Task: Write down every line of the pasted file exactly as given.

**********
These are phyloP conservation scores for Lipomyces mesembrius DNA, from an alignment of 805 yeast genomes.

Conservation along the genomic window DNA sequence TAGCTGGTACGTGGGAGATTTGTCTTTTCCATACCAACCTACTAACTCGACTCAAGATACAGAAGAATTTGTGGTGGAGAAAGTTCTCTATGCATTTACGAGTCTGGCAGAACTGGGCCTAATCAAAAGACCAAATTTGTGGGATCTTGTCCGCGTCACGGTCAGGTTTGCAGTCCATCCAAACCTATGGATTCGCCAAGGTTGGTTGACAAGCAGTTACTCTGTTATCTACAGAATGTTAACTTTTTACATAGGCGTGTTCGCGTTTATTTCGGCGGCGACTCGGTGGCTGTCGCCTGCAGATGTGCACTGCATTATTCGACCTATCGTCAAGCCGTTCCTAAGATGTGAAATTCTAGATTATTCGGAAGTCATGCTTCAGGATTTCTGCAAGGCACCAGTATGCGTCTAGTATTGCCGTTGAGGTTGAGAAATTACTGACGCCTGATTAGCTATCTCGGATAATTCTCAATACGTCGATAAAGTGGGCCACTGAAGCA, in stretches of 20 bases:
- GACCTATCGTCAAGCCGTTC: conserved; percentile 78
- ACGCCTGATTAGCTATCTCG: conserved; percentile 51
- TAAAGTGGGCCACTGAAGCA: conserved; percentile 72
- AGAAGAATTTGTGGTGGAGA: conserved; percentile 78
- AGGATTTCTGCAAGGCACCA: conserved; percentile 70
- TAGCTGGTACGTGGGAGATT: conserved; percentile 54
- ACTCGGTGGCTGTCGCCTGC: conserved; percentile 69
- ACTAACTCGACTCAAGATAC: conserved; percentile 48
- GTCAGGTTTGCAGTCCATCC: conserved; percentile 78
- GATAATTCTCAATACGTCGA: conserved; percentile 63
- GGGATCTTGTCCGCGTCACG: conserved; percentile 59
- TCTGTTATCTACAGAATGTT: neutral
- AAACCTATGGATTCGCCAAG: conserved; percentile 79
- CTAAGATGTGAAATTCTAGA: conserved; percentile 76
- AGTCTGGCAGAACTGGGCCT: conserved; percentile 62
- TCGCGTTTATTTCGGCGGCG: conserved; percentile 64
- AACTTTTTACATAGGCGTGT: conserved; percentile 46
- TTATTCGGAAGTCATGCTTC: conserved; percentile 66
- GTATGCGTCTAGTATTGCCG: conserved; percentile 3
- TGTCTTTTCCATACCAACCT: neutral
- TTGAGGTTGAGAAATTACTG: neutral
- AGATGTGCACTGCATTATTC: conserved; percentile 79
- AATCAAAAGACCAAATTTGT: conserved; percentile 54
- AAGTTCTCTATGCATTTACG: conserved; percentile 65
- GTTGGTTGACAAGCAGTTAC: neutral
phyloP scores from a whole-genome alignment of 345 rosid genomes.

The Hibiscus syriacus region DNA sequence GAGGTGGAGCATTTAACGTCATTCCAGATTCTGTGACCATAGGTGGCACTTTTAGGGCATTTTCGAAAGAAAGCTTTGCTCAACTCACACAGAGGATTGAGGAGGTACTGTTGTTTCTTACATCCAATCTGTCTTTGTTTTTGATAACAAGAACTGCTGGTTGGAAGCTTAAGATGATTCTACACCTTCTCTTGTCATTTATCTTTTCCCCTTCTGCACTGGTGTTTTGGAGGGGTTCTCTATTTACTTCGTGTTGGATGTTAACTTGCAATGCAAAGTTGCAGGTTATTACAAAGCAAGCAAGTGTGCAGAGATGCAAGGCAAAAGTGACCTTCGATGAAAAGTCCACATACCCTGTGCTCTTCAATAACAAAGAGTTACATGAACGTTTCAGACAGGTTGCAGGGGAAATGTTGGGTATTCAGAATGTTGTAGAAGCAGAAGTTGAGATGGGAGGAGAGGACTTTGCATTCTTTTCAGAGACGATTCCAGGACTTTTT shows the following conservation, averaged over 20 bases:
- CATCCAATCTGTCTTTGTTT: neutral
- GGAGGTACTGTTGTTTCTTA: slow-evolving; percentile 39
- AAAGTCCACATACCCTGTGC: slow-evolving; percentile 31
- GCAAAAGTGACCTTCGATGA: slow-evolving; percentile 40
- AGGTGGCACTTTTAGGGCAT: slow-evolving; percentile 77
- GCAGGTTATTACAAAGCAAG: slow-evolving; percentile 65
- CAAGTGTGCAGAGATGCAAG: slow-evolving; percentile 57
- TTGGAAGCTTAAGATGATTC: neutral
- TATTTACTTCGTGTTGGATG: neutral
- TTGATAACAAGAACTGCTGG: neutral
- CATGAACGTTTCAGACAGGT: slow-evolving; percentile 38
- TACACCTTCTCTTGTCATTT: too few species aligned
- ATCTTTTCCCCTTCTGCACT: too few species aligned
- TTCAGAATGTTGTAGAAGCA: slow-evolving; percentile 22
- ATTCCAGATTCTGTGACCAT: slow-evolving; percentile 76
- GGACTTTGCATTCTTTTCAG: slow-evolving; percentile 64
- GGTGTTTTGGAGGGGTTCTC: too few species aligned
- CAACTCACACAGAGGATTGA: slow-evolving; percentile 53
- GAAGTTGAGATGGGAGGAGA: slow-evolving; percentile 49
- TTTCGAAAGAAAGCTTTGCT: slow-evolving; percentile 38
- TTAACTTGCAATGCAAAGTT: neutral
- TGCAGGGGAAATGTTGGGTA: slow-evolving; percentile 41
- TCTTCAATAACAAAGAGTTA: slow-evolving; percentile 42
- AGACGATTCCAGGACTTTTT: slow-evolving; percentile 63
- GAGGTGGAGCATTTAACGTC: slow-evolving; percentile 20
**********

These are phyloP conservation scores for Lipomyces mesembrius DNA, from an alignment of 805 yeast genomes.

Conservation along the genomic window DNA sequence TAGCTGGTACGTGGGAGATTTGTCTTTTCCATACCAACCTACTAACTCGACTCAAGATACAGAAGAATTTGTGGTGGAGAAAGTTCTCTATGCATTTACGAGTCTGGCAGAACTGGGCCTAATCAAAAGACCAAATTTGTGGGATCTTGTCCGCGTCACGGTCAGGTTTGCAGTCCATCCAAACCTATGGATTCGCCAAGGTTGGTTGACAAGCAGTTACTCTGTTATCTACAGAATGTTAACTTTTTACATAGGCGTGTTCGCGTTTATTTCGGCGGCGACTCGGTGGCTGTCGCCTGCAGATGTGCACTGCATTATTCGACCTATCGTCAAGCCGTTCCTAAGATGTGAAATTCTAGATTATTCGGAAGTCATGCTTCAGGATTTCTGCAAGGCACCAGTATGCGTCTAGTATTGCCGTTGAGGTTGAGAAATTACTGACGCCTGATTAGCTATCTCGGATAATTCTCAATACGTCGATAAAGTGGGCCACTGAAGCA, in stretches of 20 bases:
- GACCTATCGTCAAGCCGTTC: conserved; percentile 78
- ACGCCTGATTAGCTATCTCG: conserved; percentile 51
- TAAAGTGGGCCACTGAAGCA: conserved; percentile 72
- AGAAGAATTTGTGGTGGAGA: conserved; percentile 78
- AGGATTTCTGCAAGGCACCA: conserved; percentile 70
- TAGCTGGTACGTGGGAGATT: conserved; percentile 54
- ACTCGGTGGCTGTCGCCTGC: conserved; percentile 69
- ACTAACTCGACTCAAGATAC: conserved; percentile 48
- GTCAGGTTTGCAGTCCATCC: conserved; percentile 78
- GATAATTCTCAATACGTCGA: conserved; percentile 63
- GGGATCTTGTCCGCGTCACG: conserved; percentile 59
- TCTGTTATCTACAGAATGTT: neutral
- AAACCTATGGATTCGCCAAG: conserved; percentile 79
- CTAAGATGTGAAATTCTAGA: conserved; percentile 76
- AGTCTGGCAGAACTGGGCCT: conserved; percentile 62
- TCGCGTTTATTTCGGCGGCG: conserved; percentile 64
- AACTTTTTACATAGGCGTGT: conserved; percentile 46
- TTATTCGGAAGTCATGCTTC: conserved; percentile 66
- GTATGCGTCTAGTATTGCCG: conserved; percentile 3
- TGTCTTTTCCATACCAACCT: neutral
- TTGAGGTTGAGAAATTACTG: neutral
- AGATGTGCACTGCATTATTC: conserved; percentile 79
- AATCAAAAGACCAAATTTGT: conserved; percentile 54
- AAGTTCTCTATGCATTTACG: conserved; percentile 65
- GTTGGTTGACAAGCAGTTAC: neutral
phyloP scores from a whole-genome alignment of 345 rosid genomes.

The Hibiscus syriacus region DNA sequence GAGGTGGAGCATTTAACGTCATTCCAGATTCTGTGACCATAGGTGGCACTTTTAGGGCATTTTCGAAAGAAAGCTTTGCTCAACTCACACAGAGGATTGAGGAGGTACTGTTGTTTCTTACATCCAATCTGTCTTTGTTTTTGATAACAAGAACTGCTGGTTGGAAGCTTAAGATGATTCTACACCTTCTCTTGTCATTTATCTTTTCCCCTTCTGCACTGGTGTTTTGGAGGGGTTCTCTATTTACTTCGTGTTGGATGTTAACTTGCAATGCAAAGTTGCAGGTTATTACAAAGCAAGCAAGTGTGCAGAGATGCAAGGCAAAAGTGACCTTCGATGAAAAGTCCACATACCCTGTGCTCTTCAATAACAAAGAGTTACATGAACGTTTCAGACAGGTTGCAGGGGAAATGTTGGGTATTCAGAATGTTGTAGAAGCAGAAGTTGAGATGGGAGGAGAGGACTTTGCATTCTTTTCAGAGACGATTCCAGGACTTTTT shows the following conservation, averaged over 20 bases:
- CATCCAATCTGTCTTTGTTT: neutral
- GGAGGTACTGTTGTTTCTTA: slow-evolving; percentile 39
- AAAGTCCACATACCCTGTGC: slow-evolving; percentile 31
- GCAAAAGTGACCTTCGATGA: slow-evolving; percentile 40
- AGGTGGCACTTTTAGGGCAT: slow-evolving; percentile 77
- GCAGGTTATTACAAAGCAAG: slow-evolving; percentile 65
- CAAGTGTGCAGAGATGCAAG: slow-evolving; percentile 57
- TTGGAAGCTTAAGATGATTC: neutral
- TATTTACTTCGTGTTGGATG: neutral
- TTGATAACAAGAACTGCTGG: neutral
- CATGAACGTTTCAGACAGGT: slow-evolving; percentile 38
- TACACCTTCTCTTGTCATTT: too few species aligned
- ATCTTTTCCCCTTCTGCACT: too few species aligned
- TTCAGAATGTTGTAGAAGCA: slow-evolving; percentile 22
- ATTCCAGATTCTGTGACCAT: slow-evolving; percentile 76
- GGACTTTGCATTCTTTTCAG: slow-evolving; percentile 64
- GGTGTTTTGGAGGGGTTCTC: too few species aligned
- CAACTCACACAGAGGATTGA: slow-evolving; percentile 53
- GAAGTTGAGATGGGAGGAGA: slow-evolving; percentile 49
- TTTCGAAAGAAAGCTTTGCT: slow-evolving; percentile 38
- TTAACTTGCAATGCAAAGTT: neutral
- TGCAGGGGAAATGTTGGGTA: slow-evolving; percentile 41
- TCTTCAATAACAAAGAGTTA: slow-evolving; percentile 42
- AGACGATTCCAGGACTTTTT: slow-evolving; percentile 63
- GAGGTGGAGCATTTAACGTC: slow-evolving; percentile 20